Learn More
The gamma-aminobutyric acid (GABA) type A receptor (GABA(A)R) is the major inhibitory neurotransmitter receptor in the brain. Its multiple subunits show regional, developmental, and disease-related plasticity of expression; however, the regulatory networks controlling GABA(A)R subunit expression remain poorly understood. We report that the seizure-induced(More)
Differential expression of GABA(A) receptor (GABR) subunits has been demonstrated in hippocampus from patients and animals with temporal lobe epilepsy (TLE), but whether these changes are important for epileptogenesis remains unknown. Previous studies in the adult rat pilocarpine model of TLE found reduced expression of GABR alpha1 subunits and increased(More)
PURPOSE Previous studies in neonatal (postnatal day 10) and adult rats suggest that status epilepticus (SE) induces changes in the alpha1 subunit of the GABA(A) receptor (GABRA1) in dentate granule neurons (DGNs) that are age dependent and vary inversely with the likelihood of epilepsy development. In the present study, we examined GABRA1 expression after(More)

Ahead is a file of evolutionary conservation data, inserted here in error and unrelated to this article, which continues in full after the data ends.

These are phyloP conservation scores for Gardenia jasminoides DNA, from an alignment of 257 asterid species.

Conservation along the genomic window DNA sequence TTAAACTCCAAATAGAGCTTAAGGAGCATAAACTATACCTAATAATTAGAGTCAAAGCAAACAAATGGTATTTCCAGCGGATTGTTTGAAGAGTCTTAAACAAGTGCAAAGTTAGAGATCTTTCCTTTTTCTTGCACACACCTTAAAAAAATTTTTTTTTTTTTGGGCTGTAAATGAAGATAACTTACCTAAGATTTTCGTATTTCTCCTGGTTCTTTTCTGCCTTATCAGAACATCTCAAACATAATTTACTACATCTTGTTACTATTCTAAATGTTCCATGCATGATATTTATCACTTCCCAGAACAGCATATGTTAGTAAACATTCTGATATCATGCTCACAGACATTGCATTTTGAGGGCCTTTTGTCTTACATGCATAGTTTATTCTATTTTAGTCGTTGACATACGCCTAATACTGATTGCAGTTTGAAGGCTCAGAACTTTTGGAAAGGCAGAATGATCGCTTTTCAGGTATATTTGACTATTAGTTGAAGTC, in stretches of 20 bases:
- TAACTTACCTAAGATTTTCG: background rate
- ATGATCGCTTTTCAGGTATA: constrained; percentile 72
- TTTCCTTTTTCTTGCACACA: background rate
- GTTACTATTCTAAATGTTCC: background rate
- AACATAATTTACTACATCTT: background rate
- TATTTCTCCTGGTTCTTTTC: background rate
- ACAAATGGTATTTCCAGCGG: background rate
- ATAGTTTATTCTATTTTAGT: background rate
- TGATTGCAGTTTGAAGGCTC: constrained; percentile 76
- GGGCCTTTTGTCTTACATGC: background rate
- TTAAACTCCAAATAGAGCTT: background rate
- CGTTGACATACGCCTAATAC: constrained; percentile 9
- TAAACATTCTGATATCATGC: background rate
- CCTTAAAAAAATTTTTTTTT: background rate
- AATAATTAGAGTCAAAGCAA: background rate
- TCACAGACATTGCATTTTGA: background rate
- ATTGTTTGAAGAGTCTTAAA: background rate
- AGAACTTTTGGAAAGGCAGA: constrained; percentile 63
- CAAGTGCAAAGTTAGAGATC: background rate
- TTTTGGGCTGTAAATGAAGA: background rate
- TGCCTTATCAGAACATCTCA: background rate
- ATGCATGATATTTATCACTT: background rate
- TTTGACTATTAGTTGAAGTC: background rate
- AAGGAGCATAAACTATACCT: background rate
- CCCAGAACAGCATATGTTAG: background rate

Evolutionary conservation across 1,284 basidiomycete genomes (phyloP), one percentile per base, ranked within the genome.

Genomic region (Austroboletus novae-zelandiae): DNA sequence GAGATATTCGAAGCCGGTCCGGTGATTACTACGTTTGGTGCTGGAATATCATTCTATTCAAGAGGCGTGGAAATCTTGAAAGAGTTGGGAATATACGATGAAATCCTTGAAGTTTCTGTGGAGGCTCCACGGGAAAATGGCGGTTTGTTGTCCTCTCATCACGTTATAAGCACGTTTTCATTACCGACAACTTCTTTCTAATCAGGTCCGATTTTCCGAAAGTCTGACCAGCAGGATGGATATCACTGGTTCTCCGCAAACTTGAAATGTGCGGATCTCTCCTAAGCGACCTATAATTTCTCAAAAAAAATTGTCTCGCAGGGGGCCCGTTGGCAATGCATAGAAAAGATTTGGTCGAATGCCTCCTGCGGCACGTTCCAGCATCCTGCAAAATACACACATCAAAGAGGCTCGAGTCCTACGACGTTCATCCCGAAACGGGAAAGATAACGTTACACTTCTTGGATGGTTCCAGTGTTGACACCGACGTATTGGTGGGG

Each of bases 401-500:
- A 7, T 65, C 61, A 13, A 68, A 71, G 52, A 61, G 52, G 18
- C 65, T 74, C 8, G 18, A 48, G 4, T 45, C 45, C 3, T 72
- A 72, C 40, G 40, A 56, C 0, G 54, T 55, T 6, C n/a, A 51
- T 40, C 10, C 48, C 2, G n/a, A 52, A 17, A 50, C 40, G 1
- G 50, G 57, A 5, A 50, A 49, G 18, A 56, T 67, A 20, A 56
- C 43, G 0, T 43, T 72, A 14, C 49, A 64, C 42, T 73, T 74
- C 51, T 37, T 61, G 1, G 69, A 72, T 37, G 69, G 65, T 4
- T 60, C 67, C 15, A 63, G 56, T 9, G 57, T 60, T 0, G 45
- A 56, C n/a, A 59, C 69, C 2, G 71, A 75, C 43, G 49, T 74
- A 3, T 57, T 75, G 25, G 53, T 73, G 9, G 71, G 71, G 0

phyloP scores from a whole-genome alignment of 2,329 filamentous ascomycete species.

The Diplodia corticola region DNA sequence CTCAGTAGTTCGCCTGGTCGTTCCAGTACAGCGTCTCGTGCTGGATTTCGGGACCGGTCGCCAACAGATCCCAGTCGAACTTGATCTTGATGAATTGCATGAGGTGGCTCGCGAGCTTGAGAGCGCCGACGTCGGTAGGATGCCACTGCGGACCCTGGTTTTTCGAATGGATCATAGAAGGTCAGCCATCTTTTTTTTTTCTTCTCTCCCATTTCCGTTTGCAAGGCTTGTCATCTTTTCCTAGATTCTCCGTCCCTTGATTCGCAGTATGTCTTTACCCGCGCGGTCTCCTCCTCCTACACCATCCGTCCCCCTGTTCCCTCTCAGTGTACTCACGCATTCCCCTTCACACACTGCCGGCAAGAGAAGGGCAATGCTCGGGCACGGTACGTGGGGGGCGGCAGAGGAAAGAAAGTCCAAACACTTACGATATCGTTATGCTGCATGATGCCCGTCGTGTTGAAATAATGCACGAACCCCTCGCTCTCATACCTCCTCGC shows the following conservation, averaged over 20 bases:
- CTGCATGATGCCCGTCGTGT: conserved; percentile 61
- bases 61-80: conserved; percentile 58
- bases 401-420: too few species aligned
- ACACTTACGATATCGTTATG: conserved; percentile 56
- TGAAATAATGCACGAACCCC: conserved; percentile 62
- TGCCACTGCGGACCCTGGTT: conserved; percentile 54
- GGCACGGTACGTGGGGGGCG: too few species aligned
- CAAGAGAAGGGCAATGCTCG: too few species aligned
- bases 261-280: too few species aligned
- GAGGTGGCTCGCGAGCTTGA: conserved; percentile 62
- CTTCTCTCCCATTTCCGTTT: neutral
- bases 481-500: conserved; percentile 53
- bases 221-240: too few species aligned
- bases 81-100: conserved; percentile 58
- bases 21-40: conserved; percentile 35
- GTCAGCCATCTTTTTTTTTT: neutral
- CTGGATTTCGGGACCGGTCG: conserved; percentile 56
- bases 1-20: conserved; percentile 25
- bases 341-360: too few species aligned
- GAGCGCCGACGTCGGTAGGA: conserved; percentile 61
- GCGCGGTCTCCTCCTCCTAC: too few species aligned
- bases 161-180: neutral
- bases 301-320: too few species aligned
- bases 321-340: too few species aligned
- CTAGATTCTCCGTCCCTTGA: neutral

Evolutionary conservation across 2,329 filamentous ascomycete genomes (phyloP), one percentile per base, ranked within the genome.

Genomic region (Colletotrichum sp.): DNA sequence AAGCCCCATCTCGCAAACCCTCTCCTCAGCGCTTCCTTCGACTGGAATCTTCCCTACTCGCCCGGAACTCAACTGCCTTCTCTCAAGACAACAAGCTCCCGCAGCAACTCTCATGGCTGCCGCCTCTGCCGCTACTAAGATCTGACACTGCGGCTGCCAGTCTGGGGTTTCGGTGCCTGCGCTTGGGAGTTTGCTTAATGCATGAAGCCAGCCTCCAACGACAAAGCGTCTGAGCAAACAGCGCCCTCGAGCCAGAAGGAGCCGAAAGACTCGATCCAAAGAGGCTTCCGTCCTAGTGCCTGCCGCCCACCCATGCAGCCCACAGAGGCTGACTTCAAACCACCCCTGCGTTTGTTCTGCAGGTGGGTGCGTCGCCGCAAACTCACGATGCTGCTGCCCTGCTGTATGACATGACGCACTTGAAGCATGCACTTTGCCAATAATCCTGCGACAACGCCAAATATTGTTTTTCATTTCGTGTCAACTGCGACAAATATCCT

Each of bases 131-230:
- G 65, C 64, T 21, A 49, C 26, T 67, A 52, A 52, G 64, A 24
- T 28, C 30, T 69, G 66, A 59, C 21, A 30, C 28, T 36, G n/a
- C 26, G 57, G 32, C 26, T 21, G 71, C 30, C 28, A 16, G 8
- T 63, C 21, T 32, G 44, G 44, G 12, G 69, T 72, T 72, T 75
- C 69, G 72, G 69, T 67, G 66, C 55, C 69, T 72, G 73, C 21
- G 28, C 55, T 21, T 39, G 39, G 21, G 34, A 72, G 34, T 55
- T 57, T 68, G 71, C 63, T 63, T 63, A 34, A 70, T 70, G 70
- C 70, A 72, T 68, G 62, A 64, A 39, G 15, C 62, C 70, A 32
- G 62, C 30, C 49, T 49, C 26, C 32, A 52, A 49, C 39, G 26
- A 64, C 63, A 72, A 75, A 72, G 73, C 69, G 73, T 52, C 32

The regulated expression of type A gamma-aminobutyric acid (GABA) receptor (GABA(A)R) subunit genes plays a critical role in neuronal maturation and synaptogenesis. It is also associated with a variety of neurological diseases. Changes in GABA(A) receptor alpha1 subunit gene (GABRA1) expression have been reported in animal models of epilepsy, alcohol abuse,(More)
GABA is the major inhibitory transmitter at CNS synapses. Changes in subunit composition of the pentameric GABA(A) receptor, including increased levels of alpha4 subunit in dentate granule cells and associated functional alterations such as increased zinc blockade of GABA currents, are hypothesized to be critical components of epileptogenesis. Here, we(More)
Altered function of gamma-aminobutyric acid type A receptors (GABA(A)Rs) in dentate granule cells of the hippocampus has been associated with temporal lobe epilepsy (TLE) in humans and in animal models of TLE. Such altered receptor function (including increased inhibition by zinc and lack of modulation by benzodiazepines) is related, in part, to changes in(More)
Alterations in the brain that contribute to the development of epilepsy, also called epileptogenesis, are not well understood, which makes it difficult to develop strategies for preventing epilepsy. Here we have studied the role of the CRE binding transcription factors, cyclic-AMP responsive element modulator (CREM) and inducible cyclic-AMP early repressor(More)
  • 1